Wilderness Fly Fishing -
an unforgettable high country adventure

By Paul Prentiss


xRusty Borgers operates Flatirons Troutfitters out of Buffalo, Wyoming.  He offers summer fishing pack trips in the stunning Cloud Peak Wilderness of the Big Horn Mountains.  For years Rusty has graciously donated trips to Boulder Flycasters/Trout Unlimited for our annual auction.  It seemed only fitting that we should reciprocate with a club outing.  In early 2006 during the Fly Fishing Show in Denver, we agreed to such a trip during the week of August 14th.   In a matter of days nine of us were signed up to go.

We’d heard about the fantastic setting, good fishing, and traditional yet comfortable camp that Flatiron Troutfitters maintained just outside the wilderness boundary on Flatiron Lake.  It’s about a 15-mile horseback ride from the trailhead to the camp. Consequently you won’t see very many people– we saw two backpackers on the other side of a lake during 5 days in the area.

All of us were braced for a ride over difficult terrain.  Most anticipated a sore gluteus maximus and weak knees.  It took a bit over 4 hours including a couple of brief stops.  In the end, the anticipation of pain was far worse than the reality.  We were all fine and ready to fish the minute we got to camp.

At close to 10,000 feet the season is short – June to September (Labor Day weekend).  Maintaining such a camp is a huge amount of work demanding constant transport of supplies, feed for the horses, and equipment.  I didn’t ask Rusty, but I’d guess he logs 175 to 200 miles a month on horseback.  I did ask about what it took to strike camp at the end of the season.   It takes 30 loads or three round-trips with a full pack string.  

 Cloud Peak is absolutely beautiful and the fish are wild and willing.

Our campsite was located on a high spot 50 yards from Flatiron Lake and 50-feet from a cascading stream that fed the next lake 500-yards down the valley.  You could stand next to the cook tent and watch fish rising in large pool about 50 feet wide.  If this sounds idyllic, it was!

xWe had our choice of lake or stream fishing for brook trout, cutthroats, rainbows, and cutbows (cross of the last two species).  Brook trout were the predominant species in the area and they averaged 10 to 14 inches.  None of these fish see many flies so catching them was a fairly simple process.  If you really wanted to concentrate on catching fish,  100+ a day would be an easy feat.  Fishing is the primary motive but it is just a just a part of the overall experience.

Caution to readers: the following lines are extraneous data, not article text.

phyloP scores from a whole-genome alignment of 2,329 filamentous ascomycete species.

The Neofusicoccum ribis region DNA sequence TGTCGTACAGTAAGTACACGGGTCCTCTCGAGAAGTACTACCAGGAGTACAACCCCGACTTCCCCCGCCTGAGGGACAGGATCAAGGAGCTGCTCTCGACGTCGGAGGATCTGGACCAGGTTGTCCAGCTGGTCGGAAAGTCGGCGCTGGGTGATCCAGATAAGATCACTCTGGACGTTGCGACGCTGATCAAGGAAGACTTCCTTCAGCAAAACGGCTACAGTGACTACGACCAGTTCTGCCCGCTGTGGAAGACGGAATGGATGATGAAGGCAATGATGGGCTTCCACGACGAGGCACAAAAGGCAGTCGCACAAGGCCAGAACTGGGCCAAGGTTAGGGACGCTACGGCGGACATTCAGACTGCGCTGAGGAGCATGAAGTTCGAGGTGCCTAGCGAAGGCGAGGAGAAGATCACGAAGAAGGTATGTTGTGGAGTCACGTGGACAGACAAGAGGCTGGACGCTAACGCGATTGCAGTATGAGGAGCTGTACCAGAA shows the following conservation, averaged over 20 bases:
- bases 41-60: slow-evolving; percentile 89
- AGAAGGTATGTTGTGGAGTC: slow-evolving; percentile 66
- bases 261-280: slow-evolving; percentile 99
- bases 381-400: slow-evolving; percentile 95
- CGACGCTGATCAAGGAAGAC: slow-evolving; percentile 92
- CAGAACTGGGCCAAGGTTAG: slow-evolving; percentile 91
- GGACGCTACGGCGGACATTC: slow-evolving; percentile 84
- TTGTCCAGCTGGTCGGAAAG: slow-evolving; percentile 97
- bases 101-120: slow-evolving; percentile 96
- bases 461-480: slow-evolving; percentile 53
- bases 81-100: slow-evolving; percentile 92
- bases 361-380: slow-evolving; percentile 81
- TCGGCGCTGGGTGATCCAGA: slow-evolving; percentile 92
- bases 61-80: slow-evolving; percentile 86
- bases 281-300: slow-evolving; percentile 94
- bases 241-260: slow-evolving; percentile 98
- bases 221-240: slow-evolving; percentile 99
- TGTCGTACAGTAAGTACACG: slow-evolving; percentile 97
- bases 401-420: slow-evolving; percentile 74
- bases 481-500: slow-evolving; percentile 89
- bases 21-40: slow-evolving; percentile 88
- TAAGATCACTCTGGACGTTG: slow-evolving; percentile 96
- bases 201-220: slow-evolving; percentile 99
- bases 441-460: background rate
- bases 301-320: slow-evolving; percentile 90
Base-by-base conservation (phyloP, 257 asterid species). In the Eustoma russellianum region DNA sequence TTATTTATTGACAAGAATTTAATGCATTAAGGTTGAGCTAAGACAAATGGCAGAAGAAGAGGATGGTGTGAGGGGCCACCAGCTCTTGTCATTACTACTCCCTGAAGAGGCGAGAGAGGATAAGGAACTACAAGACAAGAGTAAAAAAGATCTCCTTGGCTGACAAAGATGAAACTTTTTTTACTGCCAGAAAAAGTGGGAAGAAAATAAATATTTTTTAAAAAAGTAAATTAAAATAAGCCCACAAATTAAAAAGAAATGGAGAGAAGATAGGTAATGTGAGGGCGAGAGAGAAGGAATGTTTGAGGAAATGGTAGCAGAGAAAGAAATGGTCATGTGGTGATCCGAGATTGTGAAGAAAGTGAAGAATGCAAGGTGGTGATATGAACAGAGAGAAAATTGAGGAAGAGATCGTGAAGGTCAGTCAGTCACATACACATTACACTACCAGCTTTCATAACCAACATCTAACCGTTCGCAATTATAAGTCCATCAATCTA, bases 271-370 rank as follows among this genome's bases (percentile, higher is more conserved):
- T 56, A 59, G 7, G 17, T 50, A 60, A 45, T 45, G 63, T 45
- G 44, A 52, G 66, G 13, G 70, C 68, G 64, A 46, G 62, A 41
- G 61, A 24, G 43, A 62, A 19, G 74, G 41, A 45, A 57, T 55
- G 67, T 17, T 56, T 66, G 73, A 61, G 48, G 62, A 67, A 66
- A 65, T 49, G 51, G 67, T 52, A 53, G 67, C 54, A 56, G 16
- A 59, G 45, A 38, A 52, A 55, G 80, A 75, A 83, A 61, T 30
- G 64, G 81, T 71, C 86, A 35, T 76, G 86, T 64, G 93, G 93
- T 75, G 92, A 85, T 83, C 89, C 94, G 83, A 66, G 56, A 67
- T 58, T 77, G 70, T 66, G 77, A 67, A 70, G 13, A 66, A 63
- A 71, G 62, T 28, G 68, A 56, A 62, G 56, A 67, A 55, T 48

Aside from the remote location the fishing is good because Rusty strictly maintains a catch and release philosophy. If you want a trout dinner (none of us did) it’s going to be small brookies.

In this area there are lakes where large brook trout and cutthroats can be found.  In fact, we fished a lake where I could clearly see 5-pound brook trout lying on the bottom of an inlet 20 feet below us.  We couldn’t get any of the larger fish to take.  Over three hours I probably tried 20 different patterns fished in a variety of ways.  There is no question about it.  I’m going back for one of those trout!

Roughly 60% of my fishing was with dry flies (sizes 14 to 10) and the other 40% was with streamers (sizes 10 to 8).  I could have fished with dries the entire time but I was after some of the larger fish in deep water.  I brought two rods with me, a 4-weight and a 3-weight.  I didn’t bother with waders, but I did have some feather-light hip boots and knee-high wading socks.

xRather than create a list of the obvious gear one needs, here is what I wish I had taken --

1.  Good quality wading boots suitable for walking over rough terrain – the light-weight boots I selected turned out to be a problem
2.  A third rod which would be a 6-weight with a 20-foot sink tip and an intermediate full sinking line.  There were deep channels in several lakes which held large fish that I could not reach.
3.  A larger selection of streamers
4.  A pair of Gore-Tex waders for wearing in a float tube



It was a great experience.  We caught plenty of fish, had a great many laughs, ate well, and fell asleep to the sound of running water.  It doesn’t get much better!

Rusty Borgers and Flatiron Troutfitters can be reached on the web via www.flatirontroutfitters.com

By the way Boulder Flycasters is going to do a back-to-back trip (6 or 12 days) in July/August of 2007.  If you’re interested send me an email – click here


One of our members, Bob Bush (at the left), covered himself with glory during this trip